Windows 7 pricing is potentially an obstacle to Windows 7 adoption for some users, though in just about every other aspect the operating system is beating Vista, according to a Dell marketing executive.
"If there's one thing that may influence adoption, make things slower or cause customers to pause, it's that generally the ASPs (average selling price) of the operating systems are higher than they were for Vista and XP," Darrel Ward, director of product management for Dell's business client product group, said in a phone interview, referring to the various versions of the Windows 7 operating system that are expected to appear.
Ward continued. "In tough economic times, I think it's naive to believe that you can increase your prices on average and then still see a stronger swell than if you held prices flat or even lowered them. I can tell you that the licensing tiers at retail are more expensive than they were for Vista."
In the business market, Windows 7 Professional is expected to be more expensive than Windows Vista Business, the version that Professional is replacing, he said.
Some schools and smaller businesses may not be early adopters due to price. "Schools and government agencies may not be able to afford (the additional cost). Some of the smaller businesses may not be able to enjoy the software as soon as they'd like," Ward said.
Pricing aside, Ward said momentum behind Windows 7 is big compared with Vista. "When Vista came out we didn't have the motivation to do the types of services that we're doing now. We didn't have the clear customer demand for such services," he said. "We do have a visible number of customers, large and small, who are actually waiting for Windows 7 and who have already put plans in place to target the transition to Windows 7, they're asking Dell for help. That demand and this opportunity is stronger than it has been in the past," Ward said.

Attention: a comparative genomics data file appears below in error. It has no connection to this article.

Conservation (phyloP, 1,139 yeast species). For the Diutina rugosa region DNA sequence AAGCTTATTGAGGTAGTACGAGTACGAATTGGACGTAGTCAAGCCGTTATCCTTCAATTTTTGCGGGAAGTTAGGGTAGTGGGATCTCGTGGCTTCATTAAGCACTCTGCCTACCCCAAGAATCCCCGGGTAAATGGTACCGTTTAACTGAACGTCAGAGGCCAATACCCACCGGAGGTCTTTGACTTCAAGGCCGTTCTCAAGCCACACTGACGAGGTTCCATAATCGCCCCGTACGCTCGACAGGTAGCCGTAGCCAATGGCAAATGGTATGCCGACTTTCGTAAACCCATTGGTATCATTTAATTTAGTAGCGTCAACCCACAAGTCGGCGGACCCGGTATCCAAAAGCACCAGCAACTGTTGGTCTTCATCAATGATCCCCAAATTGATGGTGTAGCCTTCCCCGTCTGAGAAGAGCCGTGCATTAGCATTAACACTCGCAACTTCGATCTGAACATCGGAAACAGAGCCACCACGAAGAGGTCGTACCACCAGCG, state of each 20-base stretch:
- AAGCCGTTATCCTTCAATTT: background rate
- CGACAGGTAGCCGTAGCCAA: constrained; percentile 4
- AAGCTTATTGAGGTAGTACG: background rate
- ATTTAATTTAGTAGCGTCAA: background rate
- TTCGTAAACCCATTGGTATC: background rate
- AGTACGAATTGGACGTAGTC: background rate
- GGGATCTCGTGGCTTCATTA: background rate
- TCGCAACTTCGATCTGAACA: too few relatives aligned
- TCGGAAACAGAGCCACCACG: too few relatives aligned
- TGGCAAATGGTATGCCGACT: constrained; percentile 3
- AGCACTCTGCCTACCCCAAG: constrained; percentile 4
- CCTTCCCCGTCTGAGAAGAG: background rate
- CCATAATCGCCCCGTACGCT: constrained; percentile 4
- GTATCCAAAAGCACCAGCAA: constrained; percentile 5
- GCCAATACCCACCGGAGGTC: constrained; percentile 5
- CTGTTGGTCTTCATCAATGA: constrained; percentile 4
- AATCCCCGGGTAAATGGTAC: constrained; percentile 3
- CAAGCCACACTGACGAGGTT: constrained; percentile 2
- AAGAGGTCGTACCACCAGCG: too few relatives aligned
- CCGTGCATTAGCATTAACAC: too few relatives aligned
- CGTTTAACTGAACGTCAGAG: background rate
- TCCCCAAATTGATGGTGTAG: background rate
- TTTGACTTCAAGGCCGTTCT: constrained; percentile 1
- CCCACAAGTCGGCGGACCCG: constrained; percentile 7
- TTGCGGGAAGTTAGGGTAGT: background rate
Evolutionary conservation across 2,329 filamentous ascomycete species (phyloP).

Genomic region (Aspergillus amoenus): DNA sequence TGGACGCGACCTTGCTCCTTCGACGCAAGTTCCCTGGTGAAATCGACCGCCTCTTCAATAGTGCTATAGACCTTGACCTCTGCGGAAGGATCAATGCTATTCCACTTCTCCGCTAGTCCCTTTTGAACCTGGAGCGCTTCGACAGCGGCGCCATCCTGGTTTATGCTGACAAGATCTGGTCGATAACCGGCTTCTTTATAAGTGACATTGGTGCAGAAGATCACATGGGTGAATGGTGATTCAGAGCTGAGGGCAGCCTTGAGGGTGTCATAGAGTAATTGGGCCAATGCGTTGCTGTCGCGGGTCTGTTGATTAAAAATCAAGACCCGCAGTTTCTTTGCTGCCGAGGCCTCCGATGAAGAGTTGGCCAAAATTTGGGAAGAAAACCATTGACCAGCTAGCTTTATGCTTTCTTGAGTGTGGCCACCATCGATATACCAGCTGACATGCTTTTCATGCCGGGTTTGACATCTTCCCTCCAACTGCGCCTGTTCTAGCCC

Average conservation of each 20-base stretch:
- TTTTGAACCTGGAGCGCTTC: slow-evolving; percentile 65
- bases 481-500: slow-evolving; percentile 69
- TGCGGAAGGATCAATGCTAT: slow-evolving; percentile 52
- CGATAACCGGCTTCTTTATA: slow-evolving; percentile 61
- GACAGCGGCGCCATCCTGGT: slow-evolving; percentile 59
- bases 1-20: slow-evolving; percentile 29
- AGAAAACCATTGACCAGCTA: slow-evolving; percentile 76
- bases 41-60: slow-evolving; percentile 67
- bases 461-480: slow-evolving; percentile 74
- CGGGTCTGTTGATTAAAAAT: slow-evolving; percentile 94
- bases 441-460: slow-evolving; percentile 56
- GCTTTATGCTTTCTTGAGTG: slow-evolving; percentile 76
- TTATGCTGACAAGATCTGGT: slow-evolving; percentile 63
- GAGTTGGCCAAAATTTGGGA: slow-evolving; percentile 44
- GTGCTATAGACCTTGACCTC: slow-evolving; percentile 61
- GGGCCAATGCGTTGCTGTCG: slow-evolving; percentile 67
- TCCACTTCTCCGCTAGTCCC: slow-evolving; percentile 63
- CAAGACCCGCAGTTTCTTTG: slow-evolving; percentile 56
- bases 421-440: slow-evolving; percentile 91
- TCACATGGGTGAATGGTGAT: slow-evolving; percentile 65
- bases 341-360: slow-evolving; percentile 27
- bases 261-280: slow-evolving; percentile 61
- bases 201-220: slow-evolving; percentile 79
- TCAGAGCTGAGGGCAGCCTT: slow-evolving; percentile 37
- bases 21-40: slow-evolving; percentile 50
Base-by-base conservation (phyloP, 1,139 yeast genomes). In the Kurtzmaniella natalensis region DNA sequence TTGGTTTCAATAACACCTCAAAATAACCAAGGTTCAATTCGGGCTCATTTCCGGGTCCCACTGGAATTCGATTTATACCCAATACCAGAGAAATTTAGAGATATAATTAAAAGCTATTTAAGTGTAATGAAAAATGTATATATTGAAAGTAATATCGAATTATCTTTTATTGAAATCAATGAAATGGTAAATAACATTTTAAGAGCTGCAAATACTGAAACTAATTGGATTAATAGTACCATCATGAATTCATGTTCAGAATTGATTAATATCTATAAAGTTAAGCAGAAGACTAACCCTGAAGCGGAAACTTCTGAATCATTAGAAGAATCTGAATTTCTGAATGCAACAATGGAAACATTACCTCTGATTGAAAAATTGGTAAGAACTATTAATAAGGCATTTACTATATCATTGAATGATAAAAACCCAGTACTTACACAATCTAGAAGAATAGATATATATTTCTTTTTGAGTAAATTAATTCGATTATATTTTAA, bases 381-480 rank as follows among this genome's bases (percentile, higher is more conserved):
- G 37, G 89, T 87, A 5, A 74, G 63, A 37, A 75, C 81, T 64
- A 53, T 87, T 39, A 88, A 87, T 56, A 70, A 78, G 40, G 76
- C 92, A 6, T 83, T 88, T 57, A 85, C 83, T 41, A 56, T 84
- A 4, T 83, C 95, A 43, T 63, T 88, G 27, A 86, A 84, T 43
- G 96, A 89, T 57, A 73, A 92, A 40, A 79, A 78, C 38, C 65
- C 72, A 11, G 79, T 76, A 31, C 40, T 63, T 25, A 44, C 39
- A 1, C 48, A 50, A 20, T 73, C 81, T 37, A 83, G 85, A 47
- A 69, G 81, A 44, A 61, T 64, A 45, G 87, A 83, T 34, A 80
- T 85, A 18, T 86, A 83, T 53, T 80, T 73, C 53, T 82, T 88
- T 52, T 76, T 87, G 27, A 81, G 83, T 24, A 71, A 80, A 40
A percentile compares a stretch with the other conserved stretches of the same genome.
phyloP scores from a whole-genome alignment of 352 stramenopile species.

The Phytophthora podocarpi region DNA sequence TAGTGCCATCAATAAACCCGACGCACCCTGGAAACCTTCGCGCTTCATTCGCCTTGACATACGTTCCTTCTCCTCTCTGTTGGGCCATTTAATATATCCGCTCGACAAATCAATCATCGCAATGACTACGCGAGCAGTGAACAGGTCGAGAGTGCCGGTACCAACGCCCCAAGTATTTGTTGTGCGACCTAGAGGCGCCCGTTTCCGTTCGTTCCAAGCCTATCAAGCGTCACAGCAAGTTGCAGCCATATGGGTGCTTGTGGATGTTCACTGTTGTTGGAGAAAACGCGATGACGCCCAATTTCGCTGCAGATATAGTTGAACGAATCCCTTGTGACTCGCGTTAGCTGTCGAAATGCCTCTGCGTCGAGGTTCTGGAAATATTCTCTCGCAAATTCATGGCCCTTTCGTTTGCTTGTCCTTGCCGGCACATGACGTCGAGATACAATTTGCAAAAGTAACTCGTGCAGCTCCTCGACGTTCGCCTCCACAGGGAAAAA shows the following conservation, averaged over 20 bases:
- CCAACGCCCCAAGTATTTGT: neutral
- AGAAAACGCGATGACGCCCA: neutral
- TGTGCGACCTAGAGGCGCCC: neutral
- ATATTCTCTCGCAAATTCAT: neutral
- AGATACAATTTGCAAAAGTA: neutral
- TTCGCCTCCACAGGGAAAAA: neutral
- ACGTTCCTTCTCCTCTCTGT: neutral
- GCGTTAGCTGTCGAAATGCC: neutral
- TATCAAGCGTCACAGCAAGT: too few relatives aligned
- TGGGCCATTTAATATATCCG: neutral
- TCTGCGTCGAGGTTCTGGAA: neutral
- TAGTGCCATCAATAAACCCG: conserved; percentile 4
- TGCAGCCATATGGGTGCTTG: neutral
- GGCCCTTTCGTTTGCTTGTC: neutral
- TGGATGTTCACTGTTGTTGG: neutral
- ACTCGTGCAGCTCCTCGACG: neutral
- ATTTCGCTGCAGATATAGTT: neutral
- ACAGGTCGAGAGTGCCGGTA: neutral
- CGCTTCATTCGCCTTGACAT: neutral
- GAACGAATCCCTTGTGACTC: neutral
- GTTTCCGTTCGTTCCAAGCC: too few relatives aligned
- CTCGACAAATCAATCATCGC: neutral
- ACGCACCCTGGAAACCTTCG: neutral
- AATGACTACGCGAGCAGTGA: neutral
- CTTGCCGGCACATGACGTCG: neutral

And Dell is already getting its service organization in gear for Windows 7. "Our professional service organization is beginning to structure service offerings specifically designed to help customers migrate their images, their applications, and their management infrastructure, security capabilities and so forth."
More than half of Dell's business customers are still using Windows XP and these customers will eventually have to upgrade, according to Ward. "XP cannot live forever," he said.
To help users migrate from XP to Windows 7, Dell supports the upcoming operating system's XP mode. "It's one of the things that Microsoft is doing that we think is helpful. Putting an instance of XP virtual machine in the higher end SKUs (models). This is another alternative for compatibility. We'll fully support that in our product and consulting services." he said.
Driver readiness is good, with some exceptions. "Driver readiness--it looks pretty healthy compared to the past. (There are) some things that haven't been worked out. The WHQL (Windows Hardware Quality Lab) drivers for AMT VPRO is a little behind," he said, referring to Intel's Active Management Technology, which allows remote access to PCs for security, maintenance, and management.
Generally, however, Windows 7 is much further along than Vista was at this stage, he said. "But if you look at the ecosystem enabling for Windows 7, it is much further along that it was at the same time for Vista," he said.